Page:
I also found it interesting that at times of difficulty the old Finnish marrka was used on the black market as a trustworthy ‘hard currency’. Furthermore, Finland was seen as ‘the west’ and many characters would lament that they wished they had left for Finland when they had the chance.

The poverty and suffering in the countryside as a legacy of communism is rather uncomfortable at times. Issues of young people’s migration to cities and other countries also permeates the story. Interestingly, on a recent trip to Helsinki I was quite aware of the large number of young Estonians in the hospitality and service industries.

For the most part the novel is a rather bleak read and some scenes are quite uncomfortably violent. The broader themes of the novel encompass both women’s stories but I really do not want to give them away. Be warned that the book description on Amazon has a spoiler.

One thing that let the book down was the implied Estonian nuances about life in some of the longer passages of description. The whole novel was very readable but someone with an insight into the unsaid parts of Estonian culture may have found some parts of the novel more satisfying.

When I felt I was missing some cultural knowledge in Purge, it reminded me of another book in translation I read recently – Please look after Mother by Kyung-Sook Shin.  I was initially drawn to the mystery of what happened to the elderly family matriarch when she disappeared in the Seoul subway. The story is told from multiple viewpoints with different members of the family revealing to the reader their private lives and surfacing feelings of guilt about not noticing Mother more.

I enjoy reading family dramas but this one just did not captivate me enough. I felt the writing a bit stilted which may have been due to the translation. I can be quite forgiving about this but my main feeling throughout was that there was too much cultural understanding embedded in the novel which made it difficult for me to appreciate the story. I have read quite a few books set in Asia – including a few set in Korea – so I am quite open minded about the cultural differences. In this book the parents lived in the countryside which may have added a different layer of difficulty to the story as they were quite old fashioned in their ways. The lack of communication and awareness between the family members was also something I could not relate to easily. I imagine this book was popular in Korea but I just found it too difficult to become fully absorbed in the story.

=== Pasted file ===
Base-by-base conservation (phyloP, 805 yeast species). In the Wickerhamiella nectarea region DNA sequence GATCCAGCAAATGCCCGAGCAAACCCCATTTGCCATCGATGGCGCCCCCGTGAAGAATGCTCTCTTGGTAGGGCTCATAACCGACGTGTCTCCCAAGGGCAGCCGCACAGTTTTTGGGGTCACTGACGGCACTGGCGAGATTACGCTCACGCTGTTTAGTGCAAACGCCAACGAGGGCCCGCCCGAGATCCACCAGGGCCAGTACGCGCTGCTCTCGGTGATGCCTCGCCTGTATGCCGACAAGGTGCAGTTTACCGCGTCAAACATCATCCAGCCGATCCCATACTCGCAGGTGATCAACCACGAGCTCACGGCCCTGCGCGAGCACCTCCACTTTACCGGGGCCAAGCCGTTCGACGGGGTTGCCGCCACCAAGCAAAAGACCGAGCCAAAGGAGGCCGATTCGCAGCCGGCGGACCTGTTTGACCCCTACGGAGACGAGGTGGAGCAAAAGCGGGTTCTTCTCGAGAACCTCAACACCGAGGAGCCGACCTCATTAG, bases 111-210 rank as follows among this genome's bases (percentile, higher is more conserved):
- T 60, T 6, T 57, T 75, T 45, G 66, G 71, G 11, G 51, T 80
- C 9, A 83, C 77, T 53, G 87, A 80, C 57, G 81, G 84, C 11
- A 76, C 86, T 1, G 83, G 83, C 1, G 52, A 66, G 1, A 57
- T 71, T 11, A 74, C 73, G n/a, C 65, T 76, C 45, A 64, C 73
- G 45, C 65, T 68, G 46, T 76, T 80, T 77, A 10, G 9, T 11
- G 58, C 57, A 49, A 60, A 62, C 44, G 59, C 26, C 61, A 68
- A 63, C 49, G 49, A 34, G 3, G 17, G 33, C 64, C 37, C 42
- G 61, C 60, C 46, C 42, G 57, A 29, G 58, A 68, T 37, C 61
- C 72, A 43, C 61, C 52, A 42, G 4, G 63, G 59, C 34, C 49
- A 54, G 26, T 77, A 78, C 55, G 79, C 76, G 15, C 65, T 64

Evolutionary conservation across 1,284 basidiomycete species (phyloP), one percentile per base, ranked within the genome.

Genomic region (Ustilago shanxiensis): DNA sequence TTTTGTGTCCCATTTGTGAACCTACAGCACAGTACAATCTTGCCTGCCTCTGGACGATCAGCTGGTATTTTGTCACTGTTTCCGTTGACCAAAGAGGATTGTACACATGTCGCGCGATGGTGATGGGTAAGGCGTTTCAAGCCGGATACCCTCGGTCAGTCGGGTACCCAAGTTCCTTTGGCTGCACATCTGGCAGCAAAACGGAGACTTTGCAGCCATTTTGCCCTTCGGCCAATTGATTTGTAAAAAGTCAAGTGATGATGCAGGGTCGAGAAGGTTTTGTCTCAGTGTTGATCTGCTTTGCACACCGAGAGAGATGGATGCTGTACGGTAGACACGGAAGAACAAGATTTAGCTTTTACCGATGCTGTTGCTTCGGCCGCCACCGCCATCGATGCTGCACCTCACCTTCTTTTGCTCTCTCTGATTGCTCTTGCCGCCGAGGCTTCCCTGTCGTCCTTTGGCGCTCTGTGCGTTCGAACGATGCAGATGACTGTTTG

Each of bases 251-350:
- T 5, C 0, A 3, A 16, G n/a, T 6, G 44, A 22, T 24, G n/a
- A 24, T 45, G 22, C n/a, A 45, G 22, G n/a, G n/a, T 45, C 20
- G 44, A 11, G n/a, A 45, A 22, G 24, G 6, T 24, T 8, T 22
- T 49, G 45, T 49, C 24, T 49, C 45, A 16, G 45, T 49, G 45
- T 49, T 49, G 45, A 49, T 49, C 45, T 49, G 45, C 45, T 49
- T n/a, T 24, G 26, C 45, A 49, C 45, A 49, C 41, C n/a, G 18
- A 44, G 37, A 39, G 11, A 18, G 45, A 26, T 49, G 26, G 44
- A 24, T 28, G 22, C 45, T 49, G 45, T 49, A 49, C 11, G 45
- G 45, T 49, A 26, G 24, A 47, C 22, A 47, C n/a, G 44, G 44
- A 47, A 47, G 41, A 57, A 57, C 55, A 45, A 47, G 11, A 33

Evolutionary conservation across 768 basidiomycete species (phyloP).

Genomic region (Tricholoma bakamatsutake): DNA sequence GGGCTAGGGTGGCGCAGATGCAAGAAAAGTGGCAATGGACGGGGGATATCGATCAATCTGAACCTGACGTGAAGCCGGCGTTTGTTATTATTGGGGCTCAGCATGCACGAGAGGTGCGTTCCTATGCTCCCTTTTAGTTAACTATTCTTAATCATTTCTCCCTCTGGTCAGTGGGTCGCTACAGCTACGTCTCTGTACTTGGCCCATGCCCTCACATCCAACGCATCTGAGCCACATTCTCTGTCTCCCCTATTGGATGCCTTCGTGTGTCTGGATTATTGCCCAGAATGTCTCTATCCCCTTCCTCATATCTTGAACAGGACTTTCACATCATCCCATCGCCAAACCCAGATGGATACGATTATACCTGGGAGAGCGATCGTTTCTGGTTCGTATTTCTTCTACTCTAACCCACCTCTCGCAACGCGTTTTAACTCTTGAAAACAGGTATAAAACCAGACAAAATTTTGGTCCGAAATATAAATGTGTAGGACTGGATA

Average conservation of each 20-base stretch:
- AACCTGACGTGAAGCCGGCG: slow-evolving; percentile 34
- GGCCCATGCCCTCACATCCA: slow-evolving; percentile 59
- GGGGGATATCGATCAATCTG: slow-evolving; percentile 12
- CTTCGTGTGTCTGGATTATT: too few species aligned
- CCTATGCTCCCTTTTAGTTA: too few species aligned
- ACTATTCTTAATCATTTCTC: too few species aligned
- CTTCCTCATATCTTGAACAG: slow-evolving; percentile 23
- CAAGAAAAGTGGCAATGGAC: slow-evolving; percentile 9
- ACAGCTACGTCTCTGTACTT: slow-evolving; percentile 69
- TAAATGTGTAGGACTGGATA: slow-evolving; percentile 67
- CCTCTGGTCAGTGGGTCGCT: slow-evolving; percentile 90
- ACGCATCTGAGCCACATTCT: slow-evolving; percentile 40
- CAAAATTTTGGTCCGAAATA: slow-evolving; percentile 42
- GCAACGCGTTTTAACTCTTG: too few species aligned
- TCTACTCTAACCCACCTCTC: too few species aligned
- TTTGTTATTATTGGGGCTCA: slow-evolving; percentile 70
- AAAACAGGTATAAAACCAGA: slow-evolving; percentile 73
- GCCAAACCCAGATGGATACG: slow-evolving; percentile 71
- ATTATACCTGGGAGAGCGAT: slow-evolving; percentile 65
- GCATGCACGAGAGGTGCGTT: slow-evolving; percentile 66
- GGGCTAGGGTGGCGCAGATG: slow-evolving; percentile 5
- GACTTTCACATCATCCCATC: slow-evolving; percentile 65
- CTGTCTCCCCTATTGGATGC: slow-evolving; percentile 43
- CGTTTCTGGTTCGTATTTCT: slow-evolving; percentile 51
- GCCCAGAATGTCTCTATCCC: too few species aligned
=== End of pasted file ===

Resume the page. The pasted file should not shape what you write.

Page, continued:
Purge: 4 Stars
Please look after Mother: 3 stars

More about Korea I have read:

A Step from Heaven by An Na – A short and poignant exploration of the Korean immigrant experience in the USA. It is narrated by the family’s young daughter.  The sadness and cruelty in the story really brings a tear to the eye. Published about 10 years ago. It’s a shame that vampires, magic and angels have pushed this sort of YA novel to the margins.

All Woman and Springtime by B.W.  Jones – About two female orphans in North Korea. The story branches out to South Korea and beyond. It really made me think about the North Korean diaspora.

Drifting House:  Krys Lee – An interesting collection of stories about family, duty and the struggle between the generations when western influence abound. I particularly liked the sedate friendship that developed between two retirees in the USA.

1000 Chestnut Trees by Mira Stout – I read and loved this when it was first published in 1999. It takes the reader back to the partition between North and South, and the current DMZ.

If you know any other great novels in translation please let me know. Any Estonian suggestions are welcome!